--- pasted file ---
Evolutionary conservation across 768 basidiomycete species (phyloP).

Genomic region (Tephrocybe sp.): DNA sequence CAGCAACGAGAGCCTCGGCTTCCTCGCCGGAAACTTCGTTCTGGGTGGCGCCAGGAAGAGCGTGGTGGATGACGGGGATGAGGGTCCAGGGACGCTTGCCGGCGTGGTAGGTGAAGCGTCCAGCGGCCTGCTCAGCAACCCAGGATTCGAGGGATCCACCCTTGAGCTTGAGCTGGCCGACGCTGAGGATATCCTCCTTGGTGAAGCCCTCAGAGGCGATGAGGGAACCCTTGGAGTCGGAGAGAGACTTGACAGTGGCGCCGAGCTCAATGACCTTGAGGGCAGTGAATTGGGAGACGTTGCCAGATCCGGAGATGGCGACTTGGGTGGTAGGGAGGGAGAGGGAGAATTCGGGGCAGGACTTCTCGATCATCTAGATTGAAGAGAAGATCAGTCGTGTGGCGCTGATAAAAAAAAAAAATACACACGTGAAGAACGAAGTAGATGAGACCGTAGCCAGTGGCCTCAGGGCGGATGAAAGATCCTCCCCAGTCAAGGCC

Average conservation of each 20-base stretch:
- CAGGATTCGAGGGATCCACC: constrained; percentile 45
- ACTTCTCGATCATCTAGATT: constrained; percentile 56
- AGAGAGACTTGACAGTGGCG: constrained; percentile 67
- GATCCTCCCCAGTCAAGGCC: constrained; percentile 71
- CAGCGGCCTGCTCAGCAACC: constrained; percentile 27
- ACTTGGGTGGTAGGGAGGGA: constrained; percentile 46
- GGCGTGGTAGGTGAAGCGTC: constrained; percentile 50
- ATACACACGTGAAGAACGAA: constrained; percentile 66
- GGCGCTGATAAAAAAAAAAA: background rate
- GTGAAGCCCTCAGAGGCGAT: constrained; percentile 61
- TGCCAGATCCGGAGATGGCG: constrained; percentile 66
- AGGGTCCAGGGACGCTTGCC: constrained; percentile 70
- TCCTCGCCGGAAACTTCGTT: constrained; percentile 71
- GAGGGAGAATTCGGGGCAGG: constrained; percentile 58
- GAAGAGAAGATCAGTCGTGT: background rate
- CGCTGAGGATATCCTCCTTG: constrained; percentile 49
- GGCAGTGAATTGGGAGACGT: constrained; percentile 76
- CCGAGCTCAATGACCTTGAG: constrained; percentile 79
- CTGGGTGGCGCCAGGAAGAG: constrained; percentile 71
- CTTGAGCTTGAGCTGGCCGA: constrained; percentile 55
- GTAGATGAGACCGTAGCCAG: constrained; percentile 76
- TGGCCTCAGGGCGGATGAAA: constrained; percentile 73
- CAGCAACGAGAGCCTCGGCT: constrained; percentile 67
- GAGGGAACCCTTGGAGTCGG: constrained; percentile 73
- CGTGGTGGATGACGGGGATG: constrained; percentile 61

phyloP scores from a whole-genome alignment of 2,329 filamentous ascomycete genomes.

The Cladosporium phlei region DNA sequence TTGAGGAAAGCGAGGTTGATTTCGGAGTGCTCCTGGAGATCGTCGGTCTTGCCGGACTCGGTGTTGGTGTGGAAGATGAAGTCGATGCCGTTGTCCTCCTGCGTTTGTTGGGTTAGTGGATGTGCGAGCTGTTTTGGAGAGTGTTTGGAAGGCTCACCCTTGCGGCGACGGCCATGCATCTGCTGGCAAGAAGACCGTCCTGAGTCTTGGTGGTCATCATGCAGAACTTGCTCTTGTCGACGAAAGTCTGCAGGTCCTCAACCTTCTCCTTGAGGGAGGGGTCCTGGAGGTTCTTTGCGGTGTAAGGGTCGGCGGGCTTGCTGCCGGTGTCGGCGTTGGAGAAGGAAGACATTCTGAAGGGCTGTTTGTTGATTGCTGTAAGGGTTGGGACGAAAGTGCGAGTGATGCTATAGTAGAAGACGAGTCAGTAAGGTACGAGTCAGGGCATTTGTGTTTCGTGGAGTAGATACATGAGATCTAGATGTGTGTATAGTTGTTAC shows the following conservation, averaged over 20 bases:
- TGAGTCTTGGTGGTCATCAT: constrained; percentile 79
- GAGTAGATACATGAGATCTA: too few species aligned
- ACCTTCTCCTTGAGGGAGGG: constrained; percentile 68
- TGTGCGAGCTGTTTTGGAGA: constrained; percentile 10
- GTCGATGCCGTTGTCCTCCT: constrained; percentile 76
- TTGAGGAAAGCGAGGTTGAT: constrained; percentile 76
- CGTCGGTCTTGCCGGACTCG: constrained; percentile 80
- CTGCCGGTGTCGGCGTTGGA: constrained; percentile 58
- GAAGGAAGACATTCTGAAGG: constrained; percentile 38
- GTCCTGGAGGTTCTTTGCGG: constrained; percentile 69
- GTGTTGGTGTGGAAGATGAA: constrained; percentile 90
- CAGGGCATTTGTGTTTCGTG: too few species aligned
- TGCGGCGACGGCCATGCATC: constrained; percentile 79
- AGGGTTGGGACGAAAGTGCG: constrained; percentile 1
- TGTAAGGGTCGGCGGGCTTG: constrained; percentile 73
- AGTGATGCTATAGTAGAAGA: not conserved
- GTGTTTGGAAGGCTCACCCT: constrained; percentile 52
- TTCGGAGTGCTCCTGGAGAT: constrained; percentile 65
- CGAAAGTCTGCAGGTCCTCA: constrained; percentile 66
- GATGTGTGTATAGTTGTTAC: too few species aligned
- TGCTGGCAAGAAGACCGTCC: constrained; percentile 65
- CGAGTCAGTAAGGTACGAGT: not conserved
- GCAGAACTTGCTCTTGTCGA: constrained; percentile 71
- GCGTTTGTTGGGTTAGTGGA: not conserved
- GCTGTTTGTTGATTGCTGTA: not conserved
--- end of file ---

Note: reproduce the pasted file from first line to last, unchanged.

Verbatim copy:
Evolutionary conservation across 768 basidiomycete species (phyloP).

Genomic region (Tephrocybe sp.): DNA sequence CAGCAACGAGAGCCTCGGCTTCCTCGCCGGAAACTTCGTTCTGGGTGGCGCCAGGAAGAGCGTGGTGGATGACGGGGATGAGGGTCCAGGGACGCTTGCCGGCGTGGTAGGTGAAGCGTCCAGCGGCCTGCTCAGCAACCCAGGATTCGAGGGATCCACCCTTGAGCTTGAGCTGGCCGACGCTGAGGATATCCTCCTTGGTGAAGCCCTCAGAGGCGATGAGGGAACCCTTGGAGTCGGAGAGAGACTTGACAGTGGCGCCGAGCTCAATGACCTTGAGGGCAGTGAATTGGGAGACGTTGCCAGATCCGGAGATGGCGACTTGGGTGGTAGGGAGGGAGAGGGAGAATTCGGGGCAGGACTTCTCGATCATCTAGATTGAAGAGAAGATCAGTCGTGTGGCGCTGATAAAAAAAAAAAATACACACGTGAAGAACGAAGTAGATGAGACCGTAGCCAGTGGCCTCAGGGCGGATGAAAGATCCTCCCCAGTCAAGGCC

Average conservation of each 20-base stretch:
- CAGGATTCGAGGGATCCACC: constrained; percentile 45
- ACTTCTCGATCATCTAGATT: constrained; percentile 56
- AGAGAGACTTGACAGTGGCG: constrained; percentile 67
- GATCCTCCCCAGTCAAGGCC: constrained; percentile 71
- CAGCGGCCTGCTCAGCAACC: constrained; percentile 27
- ACTTGGGTGGTAGGGAGGGA: constrained; percentile 46
- GGCGTGGTAGGTGAAGCGTC: constrained; percentile 50
- ATACACACGTGAAGAACGAA: constrained; percentile 66
- GGCGCTGATAAAAAAAAAAA: background rate
- GTGAAGCCCTCAGAGGCGAT: constrained; percentile 61
- TGCCAGATCCGGAGATGGCG: constrained; percentile 66
- AGGGTCCAGGGACGCTTGCC: constrained; percentile 70
- TCCTCGCCGGAAACTTCGTT: constrained; percentile 71
- GAGGGAGAATTCGGGGCAGG: constrained; percentile 58
- GAAGAGAAGATCAGTCGTGT: background rate
- CGCTGAGGATATCCTCCTTG: constrained; percentile 49
- GGCAGTGAATTGGGAGACGT: constrained; percentile 76
- CCGAGCTCAATGACCTTGAG: constrained; percentile 79
- CTGGGTGGCGCCAGGAAGAG: constrained; percentile 71
- CTTGAGCTTGAGCTGGCCGA: constrained; percentile 55
- GTAGATGAGACCGTAGCCAG: constrained; percentile 76
- TGGCCTCAGGGCGGATGAAA: constrained; percentile 73
- CAGCAACGAGAGCCTCGGCT: constrained; percentile 67
- GAGGGAACCCTTGGAGTCGG: constrained; percentile 73
- CGTGGTGGATGACGGGGATG: constrained; percentile 61

phyloP scores from a whole-genome alignment of 2,329 filamentous ascomycete genomes.

The Cladosporium phlei region DNA sequence TTGAGGAAAGCGAGGTTGATTTCGGAGTGCTCCTGGAGATCGTCGGTCTTGCCGGACTCGGTGTTGGTGTGGAAGATGAAGTCGATGCCGTTGTCCTCCTGCGTTTGTTGGGTTAGTGGATGTGCGAGCTGTTTTGGAGAGTGTTTGGAAGGCTCACCCTTGCGGCGACGGCCATGCATCTGCTGGCAAGAAGACCGTCCTGAGTCTTGGTGGTCATCATGCAGAACTTGCTCTTGTCGACGAAAGTCTGCAGGTCCTCAACCTTCTCCTTGAGGGAGGGGTCCTGGAGGTTCTTTGCGGTGTAAGGGTCGGCGGGCTTGCTGCCGGTGTCGGCGTTGGAGAAGGAAGACATTCTGAAGGGCTGTTTGTTGATTGCTGTAAGGGTTGGGACGAAAGTGCGAGTGATGCTATAGTAGAAGACGAGTCAGTAAGGTACGAGTCAGGGCATTTGTGTTTCGTGGAGTAGATACATGAGATCTAGATGTGTGTATAGTTGTTAC shows the following conservation, averaged over 20 bases:
- TGAGTCTTGGTGGTCATCAT: constrained; percentile 79
- GAGTAGATACATGAGATCTA: too few species aligned
- ACCTTCTCCTTGAGGGAGGG: constrained; percentile 68
- TGTGCGAGCTGTTTTGGAGA: constrained; percentile 10
- GTCGATGCCGTTGTCCTCCT: constrained; percentile 76
- TTGAGGAAAGCGAGGTTGAT: constrained; percentile 76
- CGTCGGTCTTGCCGGACTCG: constrained; percentile 80
- CTGCCGGTGTCGGCGTTGGA: constrained; percentile 58
- GAAGGAAGACATTCTGAAGG: constrained; percentile 38
- GTCCTGGAGGTTCTTTGCGG: constrained; percentile 69
- GTGTTGGTGTGGAAGATGAA: constrained; percentile 90
- CAGGGCATTTGTGTTTCGTG: too few species aligned
- TGCGGCGACGGCCATGCATC: constrained; percentile 79
- AGGGTTGGGACGAAAGTGCG: constrained; percentile 1
- TGTAAGGGTCGGCGGGCTTG: constrained; percentile 73
- AGTGATGCTATAGTAGAAGA: not conserved
- GTGTTTGGAAGGCTCACCCT: constrained; percentile 52
- TTCGGAGTGCTCCTGGAGAT: constrained; percentile 65
- CGAAAGTCTGCAGGTCCTCA: constrained; percentile 66
- GATGTGTGTATAGTTGTTAC: too few species aligned
- TGCTGGCAAGAAGACCGTCC: constrained; percentile 65
- CGAGTCAGTAAGGTACGAGT: not conserved
- GCAGAACTTGCTCTTGTCGA: constrained; percentile 71
- GCGTTTGTTGGGTTAGTGGA: not conserved
- GCTGTTTGTTGATTGCTGTA: not conserved